Thermal System Specification

Scott Miller
smiller@mail.utexas.edu
August 1995

The spacecraft thermal system maintains all of the other spacecraft systems within their required temperature limits. Each component of the spacecraft has a temperature range in which it functions properly, and it must be maintained within this range during all mission phases.

The spacecraft receives heat inputs from the sun, earth, and moon, as well as on-board electronic components and thruster firings. The heat output is radiation to space. In order to maintain the temperatures of the spacecraft components within their required limits, either passive or active thermal control systems can be used. Passive systems use space radiators connected to heat generating equipment to dissipate the heat. The temperature is maintained within the proper limits by the thermal balance of heat input and output. Paints can be used with the desired absorptivity and emissivity characteristics, as well as thermal insulators, in order to obtain the correct thermal balance.

If the temperature cannot be maintained within the required limits using a passive system, then an active system must be used. An active system controls the temperature in some way, such as with electric heaters to keep temperatures above the lower limits, or louvers to control the amount of heat dissipation from the radiators.

Estimated Temperature Ranges
Electronics0 to 40 C
Batteries0 to 15 C
Solar Arrays-160 to 60 C (survival)
0 to 20 C (operational)
Propellant7 to 35 C
Structure-45 to 65 C
Sensors-20 to 10 C
IMU-34 to 71 C
Oxygen Plant?

Mission Phases

Trans-Lunar Phase

During the trans-lunar phase of the mission, it is desirable from a thermal standpoint to spin the spacecraft slowly in order to give all areas of the spacecraft limited exposure time to both the sun and to cold space. Spinning the spacecraft will affect the design of the control and communications systems, and it will be necessary to do a trade-off study to determine if this is the best method.

The thermal group will need to determine if the temperature requirements during this phase of the mission can be maintained using passive thermal control, or if an active system will be necessary.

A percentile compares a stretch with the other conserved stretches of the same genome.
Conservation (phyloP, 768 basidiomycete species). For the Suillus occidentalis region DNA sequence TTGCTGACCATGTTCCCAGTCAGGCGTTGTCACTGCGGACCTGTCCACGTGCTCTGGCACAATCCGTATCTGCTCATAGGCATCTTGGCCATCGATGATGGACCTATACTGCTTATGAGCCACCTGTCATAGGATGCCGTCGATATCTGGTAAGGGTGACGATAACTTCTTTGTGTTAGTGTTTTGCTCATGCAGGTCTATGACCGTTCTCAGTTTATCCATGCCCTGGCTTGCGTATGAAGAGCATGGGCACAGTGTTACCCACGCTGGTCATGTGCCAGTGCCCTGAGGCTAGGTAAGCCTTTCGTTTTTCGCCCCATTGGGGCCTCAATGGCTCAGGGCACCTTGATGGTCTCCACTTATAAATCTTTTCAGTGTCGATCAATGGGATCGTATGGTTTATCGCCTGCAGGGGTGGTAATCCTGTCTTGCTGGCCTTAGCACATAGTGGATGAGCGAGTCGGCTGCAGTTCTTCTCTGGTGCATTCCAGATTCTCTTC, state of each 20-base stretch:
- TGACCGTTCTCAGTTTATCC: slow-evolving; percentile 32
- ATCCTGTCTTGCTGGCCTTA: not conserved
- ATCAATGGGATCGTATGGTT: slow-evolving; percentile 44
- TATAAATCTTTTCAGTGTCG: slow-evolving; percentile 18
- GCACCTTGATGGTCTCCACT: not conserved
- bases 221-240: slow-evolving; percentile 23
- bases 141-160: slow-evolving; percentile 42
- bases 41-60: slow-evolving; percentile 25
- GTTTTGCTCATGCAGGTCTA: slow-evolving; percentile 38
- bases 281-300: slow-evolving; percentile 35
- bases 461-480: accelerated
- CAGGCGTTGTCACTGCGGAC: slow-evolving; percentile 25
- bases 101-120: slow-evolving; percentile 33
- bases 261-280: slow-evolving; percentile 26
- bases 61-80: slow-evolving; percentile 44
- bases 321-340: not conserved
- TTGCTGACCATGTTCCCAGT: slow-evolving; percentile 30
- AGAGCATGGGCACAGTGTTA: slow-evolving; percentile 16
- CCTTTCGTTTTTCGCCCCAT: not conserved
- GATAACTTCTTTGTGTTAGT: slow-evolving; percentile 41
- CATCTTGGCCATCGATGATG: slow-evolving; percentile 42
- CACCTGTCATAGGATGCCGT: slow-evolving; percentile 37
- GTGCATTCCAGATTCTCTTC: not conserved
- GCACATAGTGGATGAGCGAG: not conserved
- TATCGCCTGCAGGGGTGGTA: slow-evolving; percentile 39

Lunar Surface (Day)

While on the lunar surface, it may be necessary to deploy a shield to protect the spacecraft from long term exposure to the sun. The shield can be composed of solar cells for power generation.

Since the oxygen plant needs high temperatures to operate, it will be necessary to determine if these temperatures can be achieved by direct solar heating, or if a solar dish will be needed to concentrate the solar energy.

Lunar Surface (Night)

It will be desirable to maintain the spacecraft during the lunar night in order to resume operation during the next day. In order to do so, electric heaters will be needed to keep the spacecraft components from freezing. In order to use minimum power, the components can be maintained at their minimum temperature for survival, which in many cases is lower than the minimum temperature required for operation.

Thermal and Other Subsystem Interactions

The thermal subsystem interacts with all of the other spacecraft systems, since each system has temperature requirements which must be maintained. It is an integral part of the structure, since the thermal conduction takes place through the structural members. In addition, the placement of each component within the structure will need to be done while considering the overall thermal system design. Also, the mass and power requirements of the thermal system will need to be defined.



Thermal System References

Collicott, Howard E. and Paul E. Bauer, eds., "Spacecraft Thermal Control, Design, and Operation", American Institute of Aeronautics and Astronautics, New York, NY, 1983.

Larson, Wiley J. and James R. Wertz, eds., "Space Mission Analysis and Design", Microcosm Inc., Torrance, California, 1992.

Lucas, John W., "Fundamentals of Spacecraft Thermal Design", The MIT Press, Cambridge, Massachusetts, 1972.



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